Apr 29, 2022
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The history of embroidery in interesting facts

The history of embroidery in interesting factsembroideryFuneral of Queen Asa.  Norway, IX century.Scandinavian tapestryZardozi embroidery patternsShroud embroideryPhelony (priest's robe) made of brocade, tinsel threads, 19th centuryfirst embroidery machineStudio Istok-PromThere are 628,296 stitches on a 203 x 90 cm canvas.

How did ancient people embroider when there were no threads? Why were women not allowed to do needlework in Asia? Why did they burn stitched clothes in Russia? Today we are not boring to talk about the history of embroidery in the world and in Russia.

Embroidery you don’t want to look at

The sense of beauty began to develop in women in the Stone Age. Primitive craftswomen came up with the idea of ​​embroidering primitive ornaments on animal skins. Veins, ligaments, animal intestines, creepers and other materials, sometimes far from aesthetics, served as threads. In fact, try to imagine a “fashionable” pattern of hair of unknown origin and someone’s tendons.

Where did the first embroidery on fabric appear?

Natural fibers quickly decompose, so the first samples, most likely, did not reach our times. The East is considered the center of the origin of the fishery:

  • Ancient China, VI-V centuries. BC e. – found embroidery on silk.
  • Mesopotamia, III-I centuries. BC e. – embroidered shawls were found.

In Russia, the earliest archaeological finds date back to the 9th-11th century AD. e. Fragments of clothing decorated with gilded threads fell into the hands of the researchers.

The world’s first fabrics suitable for embroidery were made from wool and Indian linen. Threads were made from wool, linen, cotton, silk, and later they began to use drawn silver and gold.

Creativity for the elite

In the early and Middle Ages, embroidery accessories were fabulously expensive, because women from the upper classes were engaged in needlework. Beads, pearls, gems, precious metals were interspersed in the ornaments. For the base they took velvet, brocade, silk.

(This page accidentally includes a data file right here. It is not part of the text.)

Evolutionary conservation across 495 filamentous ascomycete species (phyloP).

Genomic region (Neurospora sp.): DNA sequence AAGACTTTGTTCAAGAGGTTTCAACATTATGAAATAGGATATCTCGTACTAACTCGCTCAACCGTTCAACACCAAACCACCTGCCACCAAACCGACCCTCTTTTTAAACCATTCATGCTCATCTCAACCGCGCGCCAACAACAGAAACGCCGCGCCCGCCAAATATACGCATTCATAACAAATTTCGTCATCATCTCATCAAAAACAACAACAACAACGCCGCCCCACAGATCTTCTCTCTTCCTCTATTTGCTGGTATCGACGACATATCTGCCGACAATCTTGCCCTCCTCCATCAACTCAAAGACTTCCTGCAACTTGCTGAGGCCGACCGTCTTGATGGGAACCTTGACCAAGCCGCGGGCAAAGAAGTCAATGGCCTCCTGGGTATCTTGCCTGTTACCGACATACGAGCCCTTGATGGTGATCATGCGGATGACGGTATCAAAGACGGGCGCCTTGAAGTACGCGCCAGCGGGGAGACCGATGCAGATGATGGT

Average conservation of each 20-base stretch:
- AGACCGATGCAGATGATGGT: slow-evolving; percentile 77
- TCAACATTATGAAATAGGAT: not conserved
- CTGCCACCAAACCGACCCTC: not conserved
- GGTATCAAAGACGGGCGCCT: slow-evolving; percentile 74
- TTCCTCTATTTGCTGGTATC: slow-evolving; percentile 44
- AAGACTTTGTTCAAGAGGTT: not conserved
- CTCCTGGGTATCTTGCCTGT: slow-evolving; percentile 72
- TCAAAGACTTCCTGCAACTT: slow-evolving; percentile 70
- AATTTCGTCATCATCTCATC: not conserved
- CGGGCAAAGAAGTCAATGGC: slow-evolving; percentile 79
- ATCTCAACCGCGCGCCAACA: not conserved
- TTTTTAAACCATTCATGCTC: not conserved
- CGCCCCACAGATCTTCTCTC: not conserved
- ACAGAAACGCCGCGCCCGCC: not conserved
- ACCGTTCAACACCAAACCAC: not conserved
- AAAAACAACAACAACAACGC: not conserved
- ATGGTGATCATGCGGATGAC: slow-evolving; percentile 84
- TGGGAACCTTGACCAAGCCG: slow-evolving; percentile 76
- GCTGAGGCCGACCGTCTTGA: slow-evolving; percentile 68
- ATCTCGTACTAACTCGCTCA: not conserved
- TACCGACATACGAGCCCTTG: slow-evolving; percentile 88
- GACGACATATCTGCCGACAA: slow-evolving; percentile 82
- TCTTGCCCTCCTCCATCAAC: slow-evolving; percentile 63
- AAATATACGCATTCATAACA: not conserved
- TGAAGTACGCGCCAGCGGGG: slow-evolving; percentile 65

Vestments with luxurious decoration were worn by princes, emperors, padishahs, ministers of religion. Wall tapestries, blankets for elephants and horses were also splendidly decorated.

This occupation is unfeminine

The zardozi style of embroidery grew out of Persia – deliberately rich ornaments with an abundance of gold. An exclusive concentrate of luxury was made for the Shah’s family. Only men are still allowed to do honorable work, either because of the Eastern mentality, or because laying out metal threads is difficult for women’s hands.

Embroidery for the Crusades

Medieval Europe fully inherited the subtleties of the craft and its elitism. A favorite now embroidery technique has appeared – a cross. The element was supposed to protect the knights from evil spirits, which, it was believed, were filled with Muslim and pagan lands.

Among the pagans themselves, embroidery was also filled with ritual significance. So, in Russia such solutions have taken root:

  • rhombus – a sign of fertility;
  • zigzag – water;
  • tree – life;
  • pava bird – goodness and longevity;
  • horse – a reference to a pagan god;
  • red color – protection from evil spirits, a source of strength and prosperity.